His website is called “ultramarathon man.” Dean Karnazes is not a superhero, but he is one of the world’s best ultra-marathon runners. He has run feats of endurance such as running a marathon in all 50 U.S. states in 50 days; he has won the brutal 135-mile Badwater Ultramarathon; run 350-miles in 80 hours without sleep; won numerous ultramarathon races and he has collected many awards and honours along the way.
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What many may not know about the runner is that he also likes to put pen to paper to write about his running career. He has shared his adventures with readers in his books called, Ultramarathon Man: Confessions of an All Night Runner and Run! His willingness to share with the general public about going beyond 26.2 miles, in an easy to read, fun way that has gained him popularity and recognition.
Dean continues to run and write and has recently published a new book called, The Road to Sparta – reliving the ancient battle and epic run that inspired the world’s greatest footrace. Dean talks about about his past and his Greek ancestry that eventually sends him off to his ancestor’s country. The book tells of reconnecting with a family, an ancestry and the origins of the legendary marathon and the story and people that inspired the myth.
For so many years, so many people have told of the story of myth that lead to the idea and start of marathon races. A myth of a Greek runner named Pheidippides running 26 miles in 490 B.C. from Marathon to Athens to tell of how the Athenian army defeated the invading Persian army in a battle. The legend then says that Pheidippides makes the run, delivers his messages and then dies from the exhaustion.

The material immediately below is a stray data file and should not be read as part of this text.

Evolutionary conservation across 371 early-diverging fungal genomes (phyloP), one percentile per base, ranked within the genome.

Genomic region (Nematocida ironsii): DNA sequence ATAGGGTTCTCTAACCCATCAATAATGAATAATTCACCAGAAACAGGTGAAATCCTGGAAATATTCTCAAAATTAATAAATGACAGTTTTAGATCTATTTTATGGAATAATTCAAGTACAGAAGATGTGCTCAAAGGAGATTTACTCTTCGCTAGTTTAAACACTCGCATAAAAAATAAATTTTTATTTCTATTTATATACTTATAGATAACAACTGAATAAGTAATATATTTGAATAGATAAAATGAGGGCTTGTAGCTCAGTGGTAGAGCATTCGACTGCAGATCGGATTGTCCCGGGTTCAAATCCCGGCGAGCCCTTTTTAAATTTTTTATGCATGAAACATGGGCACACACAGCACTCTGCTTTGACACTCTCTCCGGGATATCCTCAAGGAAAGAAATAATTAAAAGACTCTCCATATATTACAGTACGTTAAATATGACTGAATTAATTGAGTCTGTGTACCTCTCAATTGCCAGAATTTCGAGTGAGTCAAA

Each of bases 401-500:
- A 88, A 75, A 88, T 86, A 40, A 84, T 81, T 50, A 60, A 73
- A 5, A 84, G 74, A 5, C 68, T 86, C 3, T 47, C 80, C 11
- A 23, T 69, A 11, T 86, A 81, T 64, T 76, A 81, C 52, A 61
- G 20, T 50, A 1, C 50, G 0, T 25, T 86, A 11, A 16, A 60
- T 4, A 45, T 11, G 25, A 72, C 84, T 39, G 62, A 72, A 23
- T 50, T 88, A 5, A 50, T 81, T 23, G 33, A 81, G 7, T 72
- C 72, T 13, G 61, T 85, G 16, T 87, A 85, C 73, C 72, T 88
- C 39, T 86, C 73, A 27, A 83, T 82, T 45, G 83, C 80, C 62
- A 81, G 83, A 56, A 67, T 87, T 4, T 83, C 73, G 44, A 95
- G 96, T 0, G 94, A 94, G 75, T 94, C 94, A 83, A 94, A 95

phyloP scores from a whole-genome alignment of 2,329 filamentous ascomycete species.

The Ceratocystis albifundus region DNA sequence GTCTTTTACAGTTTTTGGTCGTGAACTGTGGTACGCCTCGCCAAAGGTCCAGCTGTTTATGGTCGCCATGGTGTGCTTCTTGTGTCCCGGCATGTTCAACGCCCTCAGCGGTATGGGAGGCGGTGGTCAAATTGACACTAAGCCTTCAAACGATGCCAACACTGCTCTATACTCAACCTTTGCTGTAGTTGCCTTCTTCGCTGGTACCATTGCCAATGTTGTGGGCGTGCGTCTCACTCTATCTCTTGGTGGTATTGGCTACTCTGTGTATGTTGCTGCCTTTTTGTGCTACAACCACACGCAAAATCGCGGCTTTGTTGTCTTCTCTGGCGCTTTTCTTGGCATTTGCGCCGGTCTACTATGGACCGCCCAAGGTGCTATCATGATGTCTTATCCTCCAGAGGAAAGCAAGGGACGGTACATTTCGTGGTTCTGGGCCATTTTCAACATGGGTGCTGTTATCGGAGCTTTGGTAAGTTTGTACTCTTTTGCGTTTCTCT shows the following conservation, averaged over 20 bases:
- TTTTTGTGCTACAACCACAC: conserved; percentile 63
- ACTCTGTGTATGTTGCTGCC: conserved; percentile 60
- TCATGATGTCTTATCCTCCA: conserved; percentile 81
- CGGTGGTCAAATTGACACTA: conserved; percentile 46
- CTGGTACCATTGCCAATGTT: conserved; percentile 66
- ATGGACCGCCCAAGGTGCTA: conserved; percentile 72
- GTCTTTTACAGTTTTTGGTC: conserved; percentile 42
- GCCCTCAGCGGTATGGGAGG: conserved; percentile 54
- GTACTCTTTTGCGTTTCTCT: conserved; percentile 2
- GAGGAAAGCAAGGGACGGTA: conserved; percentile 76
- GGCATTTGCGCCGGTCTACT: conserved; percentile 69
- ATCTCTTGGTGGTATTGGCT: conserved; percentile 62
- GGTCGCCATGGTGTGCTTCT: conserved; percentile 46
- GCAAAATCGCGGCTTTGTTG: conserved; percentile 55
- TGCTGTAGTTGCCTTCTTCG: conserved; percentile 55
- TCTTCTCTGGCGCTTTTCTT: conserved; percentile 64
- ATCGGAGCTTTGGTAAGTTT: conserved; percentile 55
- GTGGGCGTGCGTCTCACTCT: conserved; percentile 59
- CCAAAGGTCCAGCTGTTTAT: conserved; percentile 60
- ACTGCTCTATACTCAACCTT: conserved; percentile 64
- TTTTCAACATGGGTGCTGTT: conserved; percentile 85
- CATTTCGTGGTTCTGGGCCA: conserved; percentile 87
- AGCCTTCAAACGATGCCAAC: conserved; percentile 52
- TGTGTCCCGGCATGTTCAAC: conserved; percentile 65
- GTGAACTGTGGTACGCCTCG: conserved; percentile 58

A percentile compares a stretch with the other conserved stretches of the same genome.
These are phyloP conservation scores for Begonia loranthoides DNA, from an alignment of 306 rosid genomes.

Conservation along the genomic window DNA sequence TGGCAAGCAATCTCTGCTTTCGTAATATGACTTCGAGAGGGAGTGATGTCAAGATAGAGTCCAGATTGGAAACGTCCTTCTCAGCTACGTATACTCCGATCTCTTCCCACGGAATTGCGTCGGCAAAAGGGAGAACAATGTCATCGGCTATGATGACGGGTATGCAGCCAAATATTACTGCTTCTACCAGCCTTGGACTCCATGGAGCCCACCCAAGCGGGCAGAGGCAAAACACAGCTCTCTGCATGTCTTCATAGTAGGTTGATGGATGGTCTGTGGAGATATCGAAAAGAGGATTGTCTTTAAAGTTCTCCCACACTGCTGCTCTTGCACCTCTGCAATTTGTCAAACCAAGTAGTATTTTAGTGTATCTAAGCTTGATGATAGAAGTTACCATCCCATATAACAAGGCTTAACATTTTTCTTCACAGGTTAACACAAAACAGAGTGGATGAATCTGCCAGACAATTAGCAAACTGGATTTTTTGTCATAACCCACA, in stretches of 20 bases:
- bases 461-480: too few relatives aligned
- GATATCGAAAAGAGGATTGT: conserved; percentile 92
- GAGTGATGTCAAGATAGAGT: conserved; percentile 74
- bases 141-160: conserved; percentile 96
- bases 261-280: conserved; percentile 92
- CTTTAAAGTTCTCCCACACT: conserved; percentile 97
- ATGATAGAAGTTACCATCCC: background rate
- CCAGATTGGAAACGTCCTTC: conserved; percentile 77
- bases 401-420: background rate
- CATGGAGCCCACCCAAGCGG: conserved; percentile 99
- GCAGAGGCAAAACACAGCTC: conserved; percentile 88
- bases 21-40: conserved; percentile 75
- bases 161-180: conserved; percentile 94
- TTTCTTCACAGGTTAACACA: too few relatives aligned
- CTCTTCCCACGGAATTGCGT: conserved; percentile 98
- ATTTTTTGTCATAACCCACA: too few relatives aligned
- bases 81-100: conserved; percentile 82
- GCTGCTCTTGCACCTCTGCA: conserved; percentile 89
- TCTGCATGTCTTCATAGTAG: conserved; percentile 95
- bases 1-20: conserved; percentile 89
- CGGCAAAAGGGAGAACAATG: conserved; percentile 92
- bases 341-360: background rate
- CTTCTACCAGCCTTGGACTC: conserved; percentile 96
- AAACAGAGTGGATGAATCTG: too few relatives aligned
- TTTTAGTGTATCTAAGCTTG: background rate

I connected with Dean and asked him about his running, the book you will have to read for yourself.
NP: What is it that drives you to run and push yourself? Why do you run?
DK: Running is the ultimate expression of human freedom. It makes me feel alive and connects me with who I am and what I am. I strive to be the best animal that I can be and to unlock my full potential.
NP: Did you ever think running would take you to where and what you do now?
DK: Never could I have imagined running would take me to where I’m at today. It has been a completely unexpected journey, and a beautiful one. And quite remarkably, I still love to run as much today as the day I first began.
NP: What was the most memorable running moment for you to this point?
DK: When it comes to my most memorable moment in running and in life, the answer might surprise you. I’ve had the great privilege of running and racing on all seven continents of the planet and in some of the most remote and exotic locations on earth. I would say though that my most cherished accomplishment is running a 10 kilometer race with my daughter, Alexandria, on her 10th birthday. Nothing will ever surpass that experience.
NP: After all you have done, are there any running adventures out there left for you?
DK: I’m planning to embark upon a global expedition to run a marathon in every country of the world in a one-year time span. There are 203 countries and I’m working with the U.S. State Department and UN to get the necessary passports and permits to be able to do this. As you can imagine, the planning, logistics and sponsorship negotiations are every bit as complex and difficult as the running itself. But I like the challenge of all these elements. I’m inviting the local country people to come run with me when I’m visiting. It might be naive of me, but I think humanity could use something like this right now. Let’s stop fighting with each other and start running together. This is my small contribution to the world I love.